Recently, I came across a wonderful book, Osho’s, Maturity: The Responsibility of being Oneself. It was like a megawatt bulb being switched on and it gave me a whole new insight into myself and the world I am a part of. I had to take a look at my own level of maturity (or lack thereof).
We live in a world that thrives on blaming others and finding someone else to take responsibility for the things we say, think and do and the impact those things. I had up to that point been living most of my life that way.
There seems to be little awareness of how our own unresolved pain and suffering spills over and infects the lives of others. We feel we are justified in treating people with little or no respect, little or no love or compassion because that is how we are being treated. (Two wrongs don’t make a right my mother would say) Often this comes from our own lack of self-respect, love and compassion; our own inability to love and accept ourselves or being comfortable with our own vulnerability.
Words and behaviour carry energy that reach far beyond the event itself and contribute to the universal “bank account” of violence and fear.
Waking up and being the change means we have to be more self-aware of our impact on ourselves, others and the world at large; to stop doing the same things over again expecting different results; expecting others to change first.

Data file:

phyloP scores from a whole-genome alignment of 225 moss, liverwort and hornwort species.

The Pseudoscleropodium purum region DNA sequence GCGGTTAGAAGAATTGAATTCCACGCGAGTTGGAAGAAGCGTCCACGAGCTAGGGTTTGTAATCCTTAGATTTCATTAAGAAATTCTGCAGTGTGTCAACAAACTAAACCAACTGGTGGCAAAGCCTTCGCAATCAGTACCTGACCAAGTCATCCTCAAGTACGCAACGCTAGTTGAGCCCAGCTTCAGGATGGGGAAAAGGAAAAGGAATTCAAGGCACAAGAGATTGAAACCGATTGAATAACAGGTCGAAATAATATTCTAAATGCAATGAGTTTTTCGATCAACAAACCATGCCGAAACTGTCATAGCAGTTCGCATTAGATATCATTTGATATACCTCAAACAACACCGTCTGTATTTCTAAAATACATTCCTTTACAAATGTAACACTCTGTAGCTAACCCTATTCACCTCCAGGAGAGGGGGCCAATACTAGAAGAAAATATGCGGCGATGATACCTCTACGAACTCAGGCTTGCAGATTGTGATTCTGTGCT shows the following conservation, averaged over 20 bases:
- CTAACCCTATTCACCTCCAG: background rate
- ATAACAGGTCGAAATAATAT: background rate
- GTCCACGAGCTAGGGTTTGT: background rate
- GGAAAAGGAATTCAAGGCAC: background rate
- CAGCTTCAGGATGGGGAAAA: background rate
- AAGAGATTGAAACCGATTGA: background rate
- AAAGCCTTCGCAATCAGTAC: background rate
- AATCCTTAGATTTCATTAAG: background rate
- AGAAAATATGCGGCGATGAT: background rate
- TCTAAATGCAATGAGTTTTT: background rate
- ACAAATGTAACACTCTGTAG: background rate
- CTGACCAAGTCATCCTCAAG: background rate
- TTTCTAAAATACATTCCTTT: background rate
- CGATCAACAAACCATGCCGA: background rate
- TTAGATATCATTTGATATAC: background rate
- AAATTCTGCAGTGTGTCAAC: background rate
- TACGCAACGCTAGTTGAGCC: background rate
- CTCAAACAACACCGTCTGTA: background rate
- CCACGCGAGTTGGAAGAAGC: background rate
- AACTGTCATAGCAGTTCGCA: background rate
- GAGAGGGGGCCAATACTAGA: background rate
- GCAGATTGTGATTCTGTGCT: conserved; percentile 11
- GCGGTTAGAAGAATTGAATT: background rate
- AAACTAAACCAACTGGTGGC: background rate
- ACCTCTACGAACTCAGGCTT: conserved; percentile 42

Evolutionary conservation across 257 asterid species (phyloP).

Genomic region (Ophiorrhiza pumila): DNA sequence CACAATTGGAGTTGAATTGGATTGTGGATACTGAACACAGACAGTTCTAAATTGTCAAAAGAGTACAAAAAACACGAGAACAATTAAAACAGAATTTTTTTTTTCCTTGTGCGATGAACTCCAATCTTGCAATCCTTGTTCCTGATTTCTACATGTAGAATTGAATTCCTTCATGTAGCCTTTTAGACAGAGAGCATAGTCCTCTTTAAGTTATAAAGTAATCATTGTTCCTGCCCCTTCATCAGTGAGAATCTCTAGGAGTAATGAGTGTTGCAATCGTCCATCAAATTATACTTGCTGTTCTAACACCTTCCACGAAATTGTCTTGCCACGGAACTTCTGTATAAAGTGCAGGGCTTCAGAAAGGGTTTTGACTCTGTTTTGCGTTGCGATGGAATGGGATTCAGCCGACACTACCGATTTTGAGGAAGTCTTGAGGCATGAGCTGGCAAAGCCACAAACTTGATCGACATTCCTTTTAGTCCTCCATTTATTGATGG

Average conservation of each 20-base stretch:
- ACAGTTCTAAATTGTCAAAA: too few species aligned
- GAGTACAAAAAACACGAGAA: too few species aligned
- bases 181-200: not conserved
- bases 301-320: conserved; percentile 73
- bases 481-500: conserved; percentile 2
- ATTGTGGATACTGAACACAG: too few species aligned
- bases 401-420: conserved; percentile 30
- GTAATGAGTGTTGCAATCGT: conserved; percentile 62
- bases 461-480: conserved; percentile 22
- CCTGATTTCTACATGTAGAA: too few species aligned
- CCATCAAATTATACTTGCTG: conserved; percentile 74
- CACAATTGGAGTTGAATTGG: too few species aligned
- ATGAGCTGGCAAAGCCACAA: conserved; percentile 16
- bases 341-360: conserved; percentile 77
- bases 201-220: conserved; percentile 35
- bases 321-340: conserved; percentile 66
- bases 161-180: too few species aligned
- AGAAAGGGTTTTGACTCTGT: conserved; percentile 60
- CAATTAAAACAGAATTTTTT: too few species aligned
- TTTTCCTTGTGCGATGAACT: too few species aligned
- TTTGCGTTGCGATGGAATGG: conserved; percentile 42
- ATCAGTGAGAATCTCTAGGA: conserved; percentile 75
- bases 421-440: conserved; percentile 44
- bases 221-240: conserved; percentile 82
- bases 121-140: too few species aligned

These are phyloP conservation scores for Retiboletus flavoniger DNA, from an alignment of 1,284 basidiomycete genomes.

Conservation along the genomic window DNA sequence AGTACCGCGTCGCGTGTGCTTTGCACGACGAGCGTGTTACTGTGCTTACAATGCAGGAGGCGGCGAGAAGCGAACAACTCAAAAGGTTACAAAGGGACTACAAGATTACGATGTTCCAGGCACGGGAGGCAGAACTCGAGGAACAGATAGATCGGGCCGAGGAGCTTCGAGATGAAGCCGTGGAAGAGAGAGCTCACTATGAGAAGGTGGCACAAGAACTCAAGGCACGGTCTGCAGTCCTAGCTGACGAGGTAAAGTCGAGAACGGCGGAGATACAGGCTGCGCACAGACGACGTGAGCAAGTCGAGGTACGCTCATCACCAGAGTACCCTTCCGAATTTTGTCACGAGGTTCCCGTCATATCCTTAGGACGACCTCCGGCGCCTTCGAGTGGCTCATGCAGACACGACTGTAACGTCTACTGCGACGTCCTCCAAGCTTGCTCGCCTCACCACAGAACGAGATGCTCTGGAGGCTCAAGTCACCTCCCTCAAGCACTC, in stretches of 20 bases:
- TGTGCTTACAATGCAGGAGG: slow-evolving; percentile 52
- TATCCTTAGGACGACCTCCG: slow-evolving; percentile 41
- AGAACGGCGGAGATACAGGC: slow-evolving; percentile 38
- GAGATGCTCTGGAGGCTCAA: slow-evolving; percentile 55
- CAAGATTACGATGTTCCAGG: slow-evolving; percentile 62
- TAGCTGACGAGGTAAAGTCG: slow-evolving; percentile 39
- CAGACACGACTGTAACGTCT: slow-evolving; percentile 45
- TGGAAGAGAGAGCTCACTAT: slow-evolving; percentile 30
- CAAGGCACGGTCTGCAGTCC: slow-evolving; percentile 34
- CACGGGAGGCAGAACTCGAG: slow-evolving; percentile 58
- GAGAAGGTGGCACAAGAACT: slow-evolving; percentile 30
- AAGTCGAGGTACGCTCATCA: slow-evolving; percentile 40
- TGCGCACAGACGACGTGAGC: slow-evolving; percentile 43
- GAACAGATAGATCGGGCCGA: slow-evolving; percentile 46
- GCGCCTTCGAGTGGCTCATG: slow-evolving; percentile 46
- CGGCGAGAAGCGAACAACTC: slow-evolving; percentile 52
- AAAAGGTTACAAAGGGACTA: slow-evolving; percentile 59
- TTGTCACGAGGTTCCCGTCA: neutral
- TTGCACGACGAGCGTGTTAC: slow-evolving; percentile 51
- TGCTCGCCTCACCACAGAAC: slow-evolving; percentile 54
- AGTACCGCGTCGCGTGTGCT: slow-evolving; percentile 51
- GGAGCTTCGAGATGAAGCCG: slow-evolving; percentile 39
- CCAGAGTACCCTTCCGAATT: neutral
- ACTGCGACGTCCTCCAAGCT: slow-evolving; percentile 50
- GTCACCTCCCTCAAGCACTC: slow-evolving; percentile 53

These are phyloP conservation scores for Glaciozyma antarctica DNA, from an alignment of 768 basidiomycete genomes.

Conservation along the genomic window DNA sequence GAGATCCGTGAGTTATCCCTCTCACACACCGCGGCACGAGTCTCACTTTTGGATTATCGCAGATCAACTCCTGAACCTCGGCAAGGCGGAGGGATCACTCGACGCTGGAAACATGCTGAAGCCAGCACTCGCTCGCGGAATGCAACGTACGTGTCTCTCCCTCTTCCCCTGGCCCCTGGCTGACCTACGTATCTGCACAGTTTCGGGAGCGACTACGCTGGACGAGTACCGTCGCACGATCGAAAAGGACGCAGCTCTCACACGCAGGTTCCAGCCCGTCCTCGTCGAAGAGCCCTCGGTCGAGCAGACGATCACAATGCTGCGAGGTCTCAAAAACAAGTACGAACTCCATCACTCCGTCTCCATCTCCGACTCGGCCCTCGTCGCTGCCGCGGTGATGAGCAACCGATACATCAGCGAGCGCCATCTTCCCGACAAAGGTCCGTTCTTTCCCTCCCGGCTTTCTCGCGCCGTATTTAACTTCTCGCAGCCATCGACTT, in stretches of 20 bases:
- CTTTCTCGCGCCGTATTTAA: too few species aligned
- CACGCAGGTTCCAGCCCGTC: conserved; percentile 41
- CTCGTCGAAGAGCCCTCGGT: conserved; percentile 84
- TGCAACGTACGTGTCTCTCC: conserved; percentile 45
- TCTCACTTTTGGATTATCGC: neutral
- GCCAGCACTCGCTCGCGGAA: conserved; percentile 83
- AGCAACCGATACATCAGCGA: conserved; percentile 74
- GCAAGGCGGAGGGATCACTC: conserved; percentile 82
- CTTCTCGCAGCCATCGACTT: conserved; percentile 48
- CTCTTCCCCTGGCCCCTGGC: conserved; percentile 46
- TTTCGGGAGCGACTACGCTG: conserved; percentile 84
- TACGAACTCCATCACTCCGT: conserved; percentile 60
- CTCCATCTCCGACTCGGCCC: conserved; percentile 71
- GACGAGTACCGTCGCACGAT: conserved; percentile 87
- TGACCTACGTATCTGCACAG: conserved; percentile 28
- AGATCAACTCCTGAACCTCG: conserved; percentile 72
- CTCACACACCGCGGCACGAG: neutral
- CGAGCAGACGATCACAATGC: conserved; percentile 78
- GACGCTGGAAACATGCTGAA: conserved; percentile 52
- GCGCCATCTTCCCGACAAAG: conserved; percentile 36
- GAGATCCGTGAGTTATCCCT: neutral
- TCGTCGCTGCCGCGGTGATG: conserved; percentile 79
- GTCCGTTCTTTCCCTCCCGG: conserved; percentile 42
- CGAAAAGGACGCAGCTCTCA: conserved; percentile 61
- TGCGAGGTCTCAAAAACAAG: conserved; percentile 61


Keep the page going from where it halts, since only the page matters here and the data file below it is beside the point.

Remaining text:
Waking up and being the change means we take responsibility for our actions, our thoughts, and then offering a sincere apology.
We are a society that has lost the art of sincere apology. Simply saying “I am sorry” is not good enough. Sorry for what? What have you learned about yourself? How can you make this right? Will you do what is necessary to ensure it doesn’t happen again? Can you ask for forgiveness? All this is the substance of true and sincere apology.
Osho’s book has had a profound effect on me and how I choose to live my life going forward. I intend on taking responsibility for my thoughts, speech and actions. It has helped me recommit to the precept of “do no harm”; to be more self-aware and to think before I speak and act. My actions, words and thoughts have great power to create heaven or to create hell. Each and every moment, we have a choice. I choose to be kind. I hope you do, too.